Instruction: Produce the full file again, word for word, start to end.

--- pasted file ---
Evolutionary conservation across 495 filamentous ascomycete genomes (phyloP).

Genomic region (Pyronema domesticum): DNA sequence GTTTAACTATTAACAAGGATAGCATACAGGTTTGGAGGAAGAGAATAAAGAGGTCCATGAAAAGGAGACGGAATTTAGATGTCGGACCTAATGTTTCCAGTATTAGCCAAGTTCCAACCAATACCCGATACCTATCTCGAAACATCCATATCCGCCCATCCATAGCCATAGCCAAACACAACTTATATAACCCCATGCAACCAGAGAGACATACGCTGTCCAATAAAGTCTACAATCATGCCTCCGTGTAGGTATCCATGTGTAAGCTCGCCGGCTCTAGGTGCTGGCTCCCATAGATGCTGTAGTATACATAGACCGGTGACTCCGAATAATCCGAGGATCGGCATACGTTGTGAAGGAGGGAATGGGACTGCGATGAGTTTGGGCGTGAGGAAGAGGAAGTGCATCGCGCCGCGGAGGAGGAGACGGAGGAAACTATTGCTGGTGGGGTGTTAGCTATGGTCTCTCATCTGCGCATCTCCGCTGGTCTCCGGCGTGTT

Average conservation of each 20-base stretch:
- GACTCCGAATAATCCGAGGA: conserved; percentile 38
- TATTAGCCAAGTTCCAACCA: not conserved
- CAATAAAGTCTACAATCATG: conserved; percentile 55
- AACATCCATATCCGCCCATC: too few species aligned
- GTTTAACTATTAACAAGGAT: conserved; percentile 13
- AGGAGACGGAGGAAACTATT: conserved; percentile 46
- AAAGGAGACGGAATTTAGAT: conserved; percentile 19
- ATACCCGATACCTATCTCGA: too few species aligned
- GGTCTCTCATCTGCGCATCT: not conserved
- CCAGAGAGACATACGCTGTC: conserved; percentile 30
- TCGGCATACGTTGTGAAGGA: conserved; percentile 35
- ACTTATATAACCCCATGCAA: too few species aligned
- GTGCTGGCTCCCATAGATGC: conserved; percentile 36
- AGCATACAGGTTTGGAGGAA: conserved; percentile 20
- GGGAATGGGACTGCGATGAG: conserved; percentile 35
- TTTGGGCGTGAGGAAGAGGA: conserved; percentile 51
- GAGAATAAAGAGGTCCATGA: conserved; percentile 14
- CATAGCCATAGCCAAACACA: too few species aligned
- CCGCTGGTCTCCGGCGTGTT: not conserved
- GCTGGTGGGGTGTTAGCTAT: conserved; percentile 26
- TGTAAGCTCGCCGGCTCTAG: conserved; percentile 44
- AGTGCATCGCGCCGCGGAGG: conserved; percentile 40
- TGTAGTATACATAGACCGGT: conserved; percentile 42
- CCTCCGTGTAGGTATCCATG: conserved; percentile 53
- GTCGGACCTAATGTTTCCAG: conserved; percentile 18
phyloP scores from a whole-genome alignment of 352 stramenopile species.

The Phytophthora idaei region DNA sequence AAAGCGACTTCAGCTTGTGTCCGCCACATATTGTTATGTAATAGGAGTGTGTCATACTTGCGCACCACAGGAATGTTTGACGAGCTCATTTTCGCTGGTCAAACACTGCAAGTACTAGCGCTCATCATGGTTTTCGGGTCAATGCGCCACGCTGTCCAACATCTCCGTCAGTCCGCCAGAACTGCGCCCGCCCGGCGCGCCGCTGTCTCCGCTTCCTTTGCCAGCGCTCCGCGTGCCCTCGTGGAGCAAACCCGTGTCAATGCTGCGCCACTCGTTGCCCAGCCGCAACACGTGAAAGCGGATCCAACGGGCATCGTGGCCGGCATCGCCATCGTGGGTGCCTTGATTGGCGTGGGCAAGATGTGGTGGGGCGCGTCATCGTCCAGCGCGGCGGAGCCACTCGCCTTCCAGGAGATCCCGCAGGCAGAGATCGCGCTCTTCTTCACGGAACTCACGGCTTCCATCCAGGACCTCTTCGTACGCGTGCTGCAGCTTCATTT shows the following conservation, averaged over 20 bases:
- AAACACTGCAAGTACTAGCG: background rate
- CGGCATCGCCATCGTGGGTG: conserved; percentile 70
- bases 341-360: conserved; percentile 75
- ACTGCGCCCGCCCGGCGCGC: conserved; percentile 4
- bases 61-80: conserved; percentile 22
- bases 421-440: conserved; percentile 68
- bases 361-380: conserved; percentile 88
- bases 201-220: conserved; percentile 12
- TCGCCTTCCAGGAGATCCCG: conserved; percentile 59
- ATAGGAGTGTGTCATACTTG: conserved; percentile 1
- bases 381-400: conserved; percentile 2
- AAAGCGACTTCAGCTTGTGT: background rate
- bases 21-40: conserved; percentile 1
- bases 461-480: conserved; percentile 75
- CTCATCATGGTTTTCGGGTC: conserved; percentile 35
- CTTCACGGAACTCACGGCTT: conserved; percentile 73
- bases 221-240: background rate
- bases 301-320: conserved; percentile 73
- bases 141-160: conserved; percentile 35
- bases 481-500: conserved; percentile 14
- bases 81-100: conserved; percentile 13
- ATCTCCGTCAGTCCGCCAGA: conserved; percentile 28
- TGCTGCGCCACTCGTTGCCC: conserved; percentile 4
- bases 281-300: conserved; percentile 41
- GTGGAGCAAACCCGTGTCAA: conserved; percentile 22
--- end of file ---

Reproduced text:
Evolutionary conservation across 495 filamentous ascomycete genomes (phyloP).

Genomic region (Pyronema domesticum): DNA sequence GTTTAACTATTAACAAGGATAGCATACAGGTTTGGAGGAAGAGAATAAAGAGGTCCATGAAAAGGAGACGGAATTTAGATGTCGGACCTAATGTTTCCAGTATTAGCCAAGTTCCAACCAATACCCGATACCTATCTCGAAACATCCATATCCGCCCATCCATAGCCATAGCCAAACACAACTTATATAACCCCATGCAACCAGAGAGACATACGCTGTCCAATAAAGTCTACAATCATGCCTCCGTGTAGGTATCCATGTGTAAGCTCGCCGGCTCTAGGTGCTGGCTCCCATAGATGCTGTAGTATACATAGACCGGTGACTCCGAATAATCCGAGGATCGGCATACGTTGTGAAGGAGGGAATGGGACTGCGATGAGTTTGGGCGTGAGGAAGAGGAAGTGCATCGCGCCGCGGAGGAGGAGACGGAGGAAACTATTGCTGGTGGGGTGTTAGCTATGGTCTCTCATCTGCGCATCTCCGCTGGTCTCCGGCGTGTT

Average conservation of each 20-base stretch:
- GACTCCGAATAATCCGAGGA: conserved; percentile 38
- TATTAGCCAAGTTCCAACCA: not conserved
- CAATAAAGTCTACAATCATG: conserved; percentile 55
- AACATCCATATCCGCCCATC: too few species aligned
- GTTTAACTATTAACAAGGAT: conserved; percentile 13
- AGGAGACGGAGGAAACTATT: conserved; percentile 46
- AAAGGAGACGGAATTTAGAT: conserved; percentile 19
- ATACCCGATACCTATCTCGA: too few species aligned
- GGTCTCTCATCTGCGCATCT: not conserved
- CCAGAGAGACATACGCTGTC: conserved; percentile 30
- TCGGCATACGTTGTGAAGGA: conserved; percentile 35
- ACTTATATAACCCCATGCAA: too few species aligned
- GTGCTGGCTCCCATAGATGC: conserved; percentile 36
- AGCATACAGGTTTGGAGGAA: conserved; percentile 20
- GGGAATGGGACTGCGATGAG: conserved; percentile 35
- TTTGGGCGTGAGGAAGAGGA: conserved; percentile 51
- GAGAATAAAGAGGTCCATGA: conserved; percentile 14
- CATAGCCATAGCCAAACACA: too few species aligned
- CCGCTGGTCTCCGGCGTGTT: not conserved
- GCTGGTGGGGTGTTAGCTAT: conserved; percentile 26
- TGTAAGCTCGCCGGCTCTAG: conserved; percentile 44
- AGTGCATCGCGCCGCGGAGG: conserved; percentile 40
- TGTAGTATACATAGACCGGT: conserved; percentile 42
- CCTCCGTGTAGGTATCCATG: conserved; percentile 53
- GTCGGACCTAATGTTTCCAG: conserved; percentile 18
phyloP scores from a whole-genome alignment of 352 stramenopile species.

The Phytophthora idaei region DNA sequence AAAGCGACTTCAGCTTGTGTCCGCCACATATTGTTATGTAATAGGAGTGTGTCATACTTGCGCACCACAGGAATGTTTGACGAGCTCATTTTCGCTGGTCAAACACTGCAAGTACTAGCGCTCATCATGGTTTTCGGGTCAATGCGCCACGCTGTCCAACATCTCCGTCAGTCCGCCAGAACTGCGCCCGCCCGGCGCGCCGCTGTCTCCGCTTCCTTTGCCAGCGCTCCGCGTGCCCTCGTGGAGCAAACCCGTGTCAATGCTGCGCCACTCGTTGCCCAGCCGCAACACGTGAAAGCGGATCCAACGGGCATCGTGGCCGGCATCGCCATCGTGGGTGCCTTGATTGGCGTGGGCAAGATGTGGTGGGGCGCGTCATCGTCCAGCGCGGCGGAGCCACTCGCCTTCCAGGAGATCCCGCAGGCAGAGATCGCGCTCTTCTTCACGGAACTCACGGCTTCCATCCAGGACCTCTTCGTACGCGTGCTGCAGCTTCATTT shows the following conservation, averaged over 20 bases:
- AAACACTGCAAGTACTAGCG: background rate
- CGGCATCGCCATCGTGGGTG: conserved; percentile 70
- bases 341-360: conserved; percentile 75
- ACTGCGCCCGCCCGGCGCGC: conserved; percentile 4
- bases 61-80: conserved; percentile 22
- bases 421-440: conserved; percentile 68
- bases 361-380: conserved; percentile 88
- bases 201-220: conserved; percentile 12
- TCGCCTTCCAGGAGATCCCG: conserved; percentile 59
- ATAGGAGTGTGTCATACTTG: conserved; percentile 1
- bases 381-400: conserved; percentile 2
- AAAGCGACTTCAGCTTGTGT: background rate
- bases 21-40: conserved; percentile 1
- bases 461-480: conserved; percentile 75
- CTCATCATGGTTTTCGGGTC: conserved; percentile 35
- CTTCACGGAACTCACGGCTT: conserved; percentile 73
- bases 221-240: background rate
- bases 301-320: conserved; percentile 73
- bases 141-160: conserved; percentile 35
- bases 481-500: conserved; percentile 14
- bases 81-100: conserved; percentile 13
- ATCTCCGTCAGTCCGCCAGA: conserved; percentile 28
- TGCTGCGCCACTCGTTGCCC: conserved; percentile 4
- bases 281-300: conserved; percentile 41
- GTGGAGCAAACCCGTGTCAA: conserved; percentile 22